Metabolic Storage Disorders


  • This entry will focus on the following metabolic atorage disorders:
    • Krabbe Disease
    • Metachromic Leukodystrophy
    • Fabry Disease


Krabbe Disease

  • Also known as Globoid Cell Leukodystrophy
  • Autosomal Recessive Inheritance
  • Deficient enzyme: Galactocerebrosidase (galactosylceramidase)
    • Responsible for liposomal hydrolysis of galactolipids that are formed during white matter myelination
  • Accumulated substrate: Galactocerebroside & Psychosine
  • Pathology: shows PAS positive multinucleated globoid cells in the CNS 
  • Clinical features: 3 Distinct patterns of onset
  1. Infantile Onset (most common): Symptoms manifest in 2 – 5 months. Symptoms include developmental delay, limb spasticity, axial hypotonia, optic atrophy, absent reflexes, eventual seizures. Death occurs within 2 years.
  2.  Juvenile Onset: Weakness, vision loss, loss of skills. Death occurs within 2 – 7 years.
  3. Adult Onset: Loss of manual dexterity, burning paresthesias, weakness, peripheral motor sensory neuropathy, muscle atrophy with scoliosis. Variable effect on intellectual deterioration.
  • Diagnosis: Galactocerebrosidase enzyme activity < 5% of the normal value in leukocytes from blood or cultured skin fibroblasts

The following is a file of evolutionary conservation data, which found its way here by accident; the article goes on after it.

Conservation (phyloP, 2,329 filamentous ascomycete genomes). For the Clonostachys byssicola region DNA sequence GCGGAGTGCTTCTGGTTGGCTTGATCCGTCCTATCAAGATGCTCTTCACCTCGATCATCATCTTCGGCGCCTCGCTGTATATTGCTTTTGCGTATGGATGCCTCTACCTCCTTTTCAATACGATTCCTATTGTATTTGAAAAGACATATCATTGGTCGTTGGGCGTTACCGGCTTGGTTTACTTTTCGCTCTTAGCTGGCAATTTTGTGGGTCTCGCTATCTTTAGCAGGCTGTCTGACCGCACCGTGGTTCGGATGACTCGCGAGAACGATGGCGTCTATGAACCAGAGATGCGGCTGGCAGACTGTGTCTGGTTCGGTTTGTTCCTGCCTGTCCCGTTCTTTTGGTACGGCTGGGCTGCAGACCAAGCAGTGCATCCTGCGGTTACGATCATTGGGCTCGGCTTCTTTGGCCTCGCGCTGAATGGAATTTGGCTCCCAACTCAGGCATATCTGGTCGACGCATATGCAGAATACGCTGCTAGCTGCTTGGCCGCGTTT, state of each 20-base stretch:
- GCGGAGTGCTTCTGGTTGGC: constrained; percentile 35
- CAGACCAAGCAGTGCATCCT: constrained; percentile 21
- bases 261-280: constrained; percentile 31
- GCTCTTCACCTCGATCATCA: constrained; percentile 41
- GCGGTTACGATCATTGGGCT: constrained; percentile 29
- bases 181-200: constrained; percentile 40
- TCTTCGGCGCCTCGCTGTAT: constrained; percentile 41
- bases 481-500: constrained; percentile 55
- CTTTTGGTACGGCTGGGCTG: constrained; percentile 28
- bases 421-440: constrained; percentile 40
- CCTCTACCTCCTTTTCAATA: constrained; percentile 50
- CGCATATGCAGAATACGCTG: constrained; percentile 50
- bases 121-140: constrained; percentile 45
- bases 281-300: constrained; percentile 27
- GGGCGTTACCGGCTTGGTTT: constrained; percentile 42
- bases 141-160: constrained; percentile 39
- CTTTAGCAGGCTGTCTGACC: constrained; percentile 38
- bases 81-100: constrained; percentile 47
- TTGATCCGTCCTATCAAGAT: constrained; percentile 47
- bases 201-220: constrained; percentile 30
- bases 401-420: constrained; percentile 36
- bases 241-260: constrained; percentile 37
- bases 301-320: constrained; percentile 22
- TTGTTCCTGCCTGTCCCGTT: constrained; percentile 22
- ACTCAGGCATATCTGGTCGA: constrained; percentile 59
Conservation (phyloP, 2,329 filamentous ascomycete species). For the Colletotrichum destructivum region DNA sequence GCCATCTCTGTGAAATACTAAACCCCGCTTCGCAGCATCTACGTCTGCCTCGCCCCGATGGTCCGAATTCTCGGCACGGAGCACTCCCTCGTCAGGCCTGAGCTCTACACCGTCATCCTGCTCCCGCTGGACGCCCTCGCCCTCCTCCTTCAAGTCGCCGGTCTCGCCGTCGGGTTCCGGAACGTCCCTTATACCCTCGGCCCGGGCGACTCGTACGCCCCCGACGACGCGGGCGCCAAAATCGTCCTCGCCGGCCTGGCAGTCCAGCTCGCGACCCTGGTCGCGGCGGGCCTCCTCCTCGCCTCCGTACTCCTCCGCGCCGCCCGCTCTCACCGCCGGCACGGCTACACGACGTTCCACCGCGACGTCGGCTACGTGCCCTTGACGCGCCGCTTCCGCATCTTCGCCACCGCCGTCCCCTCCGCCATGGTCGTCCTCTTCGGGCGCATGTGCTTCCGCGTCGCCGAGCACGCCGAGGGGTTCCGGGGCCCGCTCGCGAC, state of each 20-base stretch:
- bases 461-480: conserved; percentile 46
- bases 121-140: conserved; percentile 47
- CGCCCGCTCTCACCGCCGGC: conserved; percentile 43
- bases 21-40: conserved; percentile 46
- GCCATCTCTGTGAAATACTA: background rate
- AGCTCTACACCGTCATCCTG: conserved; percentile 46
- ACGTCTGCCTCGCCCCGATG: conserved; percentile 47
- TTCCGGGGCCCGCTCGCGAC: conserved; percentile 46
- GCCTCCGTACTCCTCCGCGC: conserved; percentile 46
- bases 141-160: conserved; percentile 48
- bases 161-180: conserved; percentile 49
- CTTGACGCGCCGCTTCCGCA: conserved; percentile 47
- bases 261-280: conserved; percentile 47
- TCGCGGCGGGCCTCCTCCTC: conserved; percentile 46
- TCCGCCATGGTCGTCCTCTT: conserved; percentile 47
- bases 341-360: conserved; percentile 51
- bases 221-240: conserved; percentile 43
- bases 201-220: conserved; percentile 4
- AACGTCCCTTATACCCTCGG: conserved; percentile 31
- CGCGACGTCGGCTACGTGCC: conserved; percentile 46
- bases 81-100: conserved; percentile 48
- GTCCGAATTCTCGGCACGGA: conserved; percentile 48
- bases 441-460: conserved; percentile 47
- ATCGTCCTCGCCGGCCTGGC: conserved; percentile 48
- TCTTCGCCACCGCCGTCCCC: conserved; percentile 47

• Management/ Treatment
    • Only supportive care available for infantile onset
    • Preliminary studies with hematopoietic stem cell transplantation has provided some therapeutic benefit
      • However, initial studies have only proven HSC transplantation beneficial if administered in the pre-symptomatic stage of the disease
  • Additonal Info:
      • Website/ foundation for family information about Krabbe disease founded by former NFL player Jim Kelly whose son had Krabbe disease




Metachromatic Leukodystrophy (sulfatide lipidosis)

  • Autosomal recessive inheritance
  • Prevalence: 1:40,000 to 1:100,00
    • Increased prevalence in Habbanite Jews, Israeli Arabs, and Navajo Indians
  • Deficient Enzyme: Arylsulfatase A; typically mutations in the arylsulfatase A (ARSA) gene
    • Enzyme is responsible for the desulfonation of the major myelin glycolipid, cerebroside sulfate
  • Accumulated substrate: Cerebroside sulfate accumulates in CNS, PNS, kidneys, and other visceral organs
    • Accumulation of cerebroside sulfate results in destruction of oligodendrial and Schwann cells, resulting in demyelination
  • Pathology:  sulfatide containing macrophages in the CNS (red arrow)
    • Metachromasia an effect seen when the sulfatides within macrophages bind different staining dyes
  • Clinical features: Three major subtypes distinguished by age of onset
    • Late Infantile: Regression of motor skills, gait difficulties, ataxia, seizues, hypotonia, optic atrophy. Worse prognosis than later onset forms, death within 5 – 6 years.
    • Juvenille: Further subdivided into early juvenile (present at 4 – 6 years old) and late juvenile (6 – 16 years old). Both types present with intellectual impairment and seizures. Early juvenile is more severe, additionally presenting with ataxia, upper motor neuron signs, and peripheral neuropathy, with occurring within 6 years of onset.
    • Adult: Age 17 or older; dementia, behavioral difficulties, and optic atrophy are common.  Specific subsets present with neuropathy, psychosis, seizures, and schizophrenia.
  • Diagnosis: